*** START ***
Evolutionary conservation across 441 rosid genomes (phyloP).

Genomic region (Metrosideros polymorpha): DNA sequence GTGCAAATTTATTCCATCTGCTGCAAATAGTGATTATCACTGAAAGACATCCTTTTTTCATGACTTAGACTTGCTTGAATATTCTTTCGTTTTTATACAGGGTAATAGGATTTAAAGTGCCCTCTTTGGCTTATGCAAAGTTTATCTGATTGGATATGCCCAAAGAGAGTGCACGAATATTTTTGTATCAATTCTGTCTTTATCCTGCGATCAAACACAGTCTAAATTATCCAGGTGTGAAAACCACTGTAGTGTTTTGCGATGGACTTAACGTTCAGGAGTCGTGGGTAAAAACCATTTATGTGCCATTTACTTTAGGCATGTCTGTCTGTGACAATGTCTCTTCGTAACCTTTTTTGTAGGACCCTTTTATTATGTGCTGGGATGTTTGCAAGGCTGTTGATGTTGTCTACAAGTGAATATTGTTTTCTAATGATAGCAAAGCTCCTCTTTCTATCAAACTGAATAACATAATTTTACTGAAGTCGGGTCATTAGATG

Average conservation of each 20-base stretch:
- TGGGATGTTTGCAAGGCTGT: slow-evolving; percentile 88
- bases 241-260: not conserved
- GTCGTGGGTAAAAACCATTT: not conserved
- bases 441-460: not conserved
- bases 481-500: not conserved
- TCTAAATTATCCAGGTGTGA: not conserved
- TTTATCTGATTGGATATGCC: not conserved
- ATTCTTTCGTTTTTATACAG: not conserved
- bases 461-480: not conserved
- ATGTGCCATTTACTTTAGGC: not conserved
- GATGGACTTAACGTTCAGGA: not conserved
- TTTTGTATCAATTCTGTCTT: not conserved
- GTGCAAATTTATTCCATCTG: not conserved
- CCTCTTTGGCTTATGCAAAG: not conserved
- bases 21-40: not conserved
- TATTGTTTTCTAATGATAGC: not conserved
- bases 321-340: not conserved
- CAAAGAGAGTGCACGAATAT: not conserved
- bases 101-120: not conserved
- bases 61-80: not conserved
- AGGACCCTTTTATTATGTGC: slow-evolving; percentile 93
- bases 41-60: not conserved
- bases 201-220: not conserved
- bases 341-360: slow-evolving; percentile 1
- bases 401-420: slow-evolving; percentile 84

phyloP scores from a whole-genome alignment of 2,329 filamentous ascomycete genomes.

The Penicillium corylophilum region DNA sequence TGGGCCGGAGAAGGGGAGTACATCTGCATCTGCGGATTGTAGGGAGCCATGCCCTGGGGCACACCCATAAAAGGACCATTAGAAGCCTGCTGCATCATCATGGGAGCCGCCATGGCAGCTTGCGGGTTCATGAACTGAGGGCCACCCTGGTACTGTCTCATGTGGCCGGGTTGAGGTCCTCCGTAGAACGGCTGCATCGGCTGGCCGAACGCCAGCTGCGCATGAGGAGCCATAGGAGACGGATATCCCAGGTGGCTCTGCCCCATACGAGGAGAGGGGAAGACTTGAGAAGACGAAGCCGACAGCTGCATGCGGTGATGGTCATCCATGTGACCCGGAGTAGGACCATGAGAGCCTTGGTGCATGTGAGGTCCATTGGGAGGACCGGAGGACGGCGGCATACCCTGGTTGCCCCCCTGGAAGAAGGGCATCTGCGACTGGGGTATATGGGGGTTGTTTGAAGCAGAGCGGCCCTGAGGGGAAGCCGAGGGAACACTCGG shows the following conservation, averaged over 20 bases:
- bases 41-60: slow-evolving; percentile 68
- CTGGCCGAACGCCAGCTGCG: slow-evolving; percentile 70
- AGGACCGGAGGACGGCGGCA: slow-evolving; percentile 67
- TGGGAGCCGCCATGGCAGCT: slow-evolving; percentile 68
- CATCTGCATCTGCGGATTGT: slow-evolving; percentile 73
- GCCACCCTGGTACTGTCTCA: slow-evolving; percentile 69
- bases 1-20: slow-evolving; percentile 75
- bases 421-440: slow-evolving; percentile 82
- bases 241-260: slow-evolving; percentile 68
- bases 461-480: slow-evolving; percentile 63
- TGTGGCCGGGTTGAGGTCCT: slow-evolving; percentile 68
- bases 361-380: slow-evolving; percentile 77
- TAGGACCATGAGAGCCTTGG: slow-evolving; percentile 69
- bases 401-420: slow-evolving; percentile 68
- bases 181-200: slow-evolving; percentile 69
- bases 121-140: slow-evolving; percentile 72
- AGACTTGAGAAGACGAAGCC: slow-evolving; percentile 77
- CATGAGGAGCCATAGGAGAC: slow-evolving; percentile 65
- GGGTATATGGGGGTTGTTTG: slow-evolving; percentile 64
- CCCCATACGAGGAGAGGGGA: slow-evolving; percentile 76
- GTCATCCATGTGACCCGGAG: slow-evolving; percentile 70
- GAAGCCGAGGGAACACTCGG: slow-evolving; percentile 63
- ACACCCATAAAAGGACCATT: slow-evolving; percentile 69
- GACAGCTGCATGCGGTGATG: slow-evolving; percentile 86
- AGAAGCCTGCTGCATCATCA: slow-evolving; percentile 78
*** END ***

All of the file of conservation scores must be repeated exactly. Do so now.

Evolutionary conservation across 441 rosid genomes (phyloP).

Genomic region (Metrosideros polymorpha): DNA sequence GTGCAAATTTATTCCATCTGCTGCAAATAGTGATTATCACTGAAAGACATCCTTTTTTCATGACTTAGACTTGCTTGAATATTCTTTCGTTTTTATACAGGGTAATAGGATTTAAAGTGCCCTCTTTGGCTTATGCAAAGTTTATCTGATTGGATATGCCCAAAGAGAGTGCACGAATATTTTTGTATCAATTCTGTCTTTATCCTGCGATCAAACACAGTCTAAATTATCCAGGTGTGAAAACCACTGTAGTGTTTTGCGATGGACTTAACGTTCAGGAGTCGTGGGTAAAAACCATTTATGTGCCATTTACTTTAGGCATGTCTGTCTGTGACAATGTCTCTTCGTAACCTTTTTTGTAGGACCCTTTTATTATGTGCTGGGATGTTTGCAAGGCTGTTGATGTTGTCTACAAGTGAATATTGTTTTCTAATGATAGCAAAGCTCCTCTTTCTATCAAACTGAATAACATAATTTTACTGAAGTCGGGTCATTAGATG

Average conservation of each 20-base stretch:
- TGGGATGTTTGCAAGGCTGT: slow-evolving; percentile 88
- bases 241-260: not conserved
- GTCGTGGGTAAAAACCATTT: not conserved
- bases 441-460: not conserved
- bases 481-500: not conserved
- TCTAAATTATCCAGGTGTGA: not conserved
- TTTATCTGATTGGATATGCC: not conserved
- ATTCTTTCGTTTTTATACAG: not conserved
- bases 461-480: not conserved
- ATGTGCCATTTACTTTAGGC: not conserved
- GATGGACTTAACGTTCAGGA: not conserved
- TTTTGTATCAATTCTGTCTT: not conserved
- GTGCAAATTTATTCCATCTG: not conserved
- CCTCTTTGGCTTATGCAAAG: not conserved
- bases 21-40: not conserved
- TATTGTTTTCTAATGATAGC: not conserved
- bases 321-340: not conserved
- CAAAGAGAGTGCACGAATAT: not conserved
- bases 101-120: not conserved
- bases 61-80: not conserved
- AGGACCCTTTTATTATGTGC: slow-evolving; percentile 93
- bases 41-60: not conserved
- bases 201-220: not conserved
- bases 341-360: slow-evolving; percentile 1
- bases 401-420: slow-evolving; percentile 84

phyloP scores from a whole-genome alignment of 2,329 filamentous ascomycete genomes.

The Penicillium corylophilum region DNA sequence TGGGCCGGAGAAGGGGAGTACATCTGCATCTGCGGATTGTAGGGAGCCATGCCCTGGGGCACACCCATAAAAGGACCATTAGAAGCCTGCTGCATCATCATGGGAGCCGCCATGGCAGCTTGCGGGTTCATGAACTGAGGGCCACCCTGGTACTGTCTCATGTGGCCGGGTTGAGGTCCTCCGTAGAACGGCTGCATCGGCTGGCCGAACGCCAGCTGCGCATGAGGAGCCATAGGAGACGGATATCCCAGGTGGCTCTGCCCCATACGAGGAGAGGGGAAGACTTGAGAAGACGAAGCCGACAGCTGCATGCGGTGATGGTCATCCATGTGACCCGGAGTAGGACCATGAGAGCCTTGGTGCATGTGAGGTCCATTGGGAGGACCGGAGGACGGCGGCATACCCTGGTTGCCCCCCTGGAAGAAGGGCATCTGCGACTGGGGTATATGGGGGTTGTTTGAAGCAGAGCGGCCCTGAGGGGAAGCCGAGGGAACACTCGG shows the following conservation, averaged over 20 bases:
- bases 41-60: slow-evolving; percentile 68
- CTGGCCGAACGCCAGCTGCG: slow-evolving; percentile 70
- AGGACCGGAGGACGGCGGCA: slow-evolving; percentile 67
- TGGGAGCCGCCATGGCAGCT: slow-evolving; percentile 68
- CATCTGCATCTGCGGATTGT: slow-evolving; percentile 73
- GCCACCCTGGTACTGTCTCA: slow-evolving; percentile 69
- bases 1-20: slow-evolving; percentile 75
- bases 421-440: slow-evolving; percentile 82
- bases 241-260: slow-evolving; percentile 68
- bases 461-480: slow-evolving; percentile 63
- TGTGGCCGGGTTGAGGTCCT: slow-evolving; percentile 68
- bases 361-380: slow-evolving; percentile 77
- TAGGACCATGAGAGCCTTGG: slow-evolving; percentile 69
- bases 401-420: slow-evolving; percentile 68
- bases 181-200: slow-evolving; percentile 69
- bases 121-140: slow-evolving; percentile 72
- AGACTTGAGAAGACGAAGCC: slow-evolving; percentile 77
- CATGAGGAGCCATAGGAGAC: slow-evolving; percentile 65
- GGGTATATGGGGGTTGTTTG: slow-evolving; percentile 64
- CCCCATACGAGGAGAGGGGA: slow-evolving; percentile 76
- GTCATCCATGTGACCCGGAG: slow-evolving; percentile 70
- GAAGCCGAGGGAACACTCGG: slow-evolving; percentile 63
- ACACCCATAAAAGGACCATT: slow-evolving; percentile 69
- GACAGCTGCATGCGGTGATG: slow-evolving; percentile 86
- AGAAGCCTGCTGCATCATCA: slow-evolving; percentile 78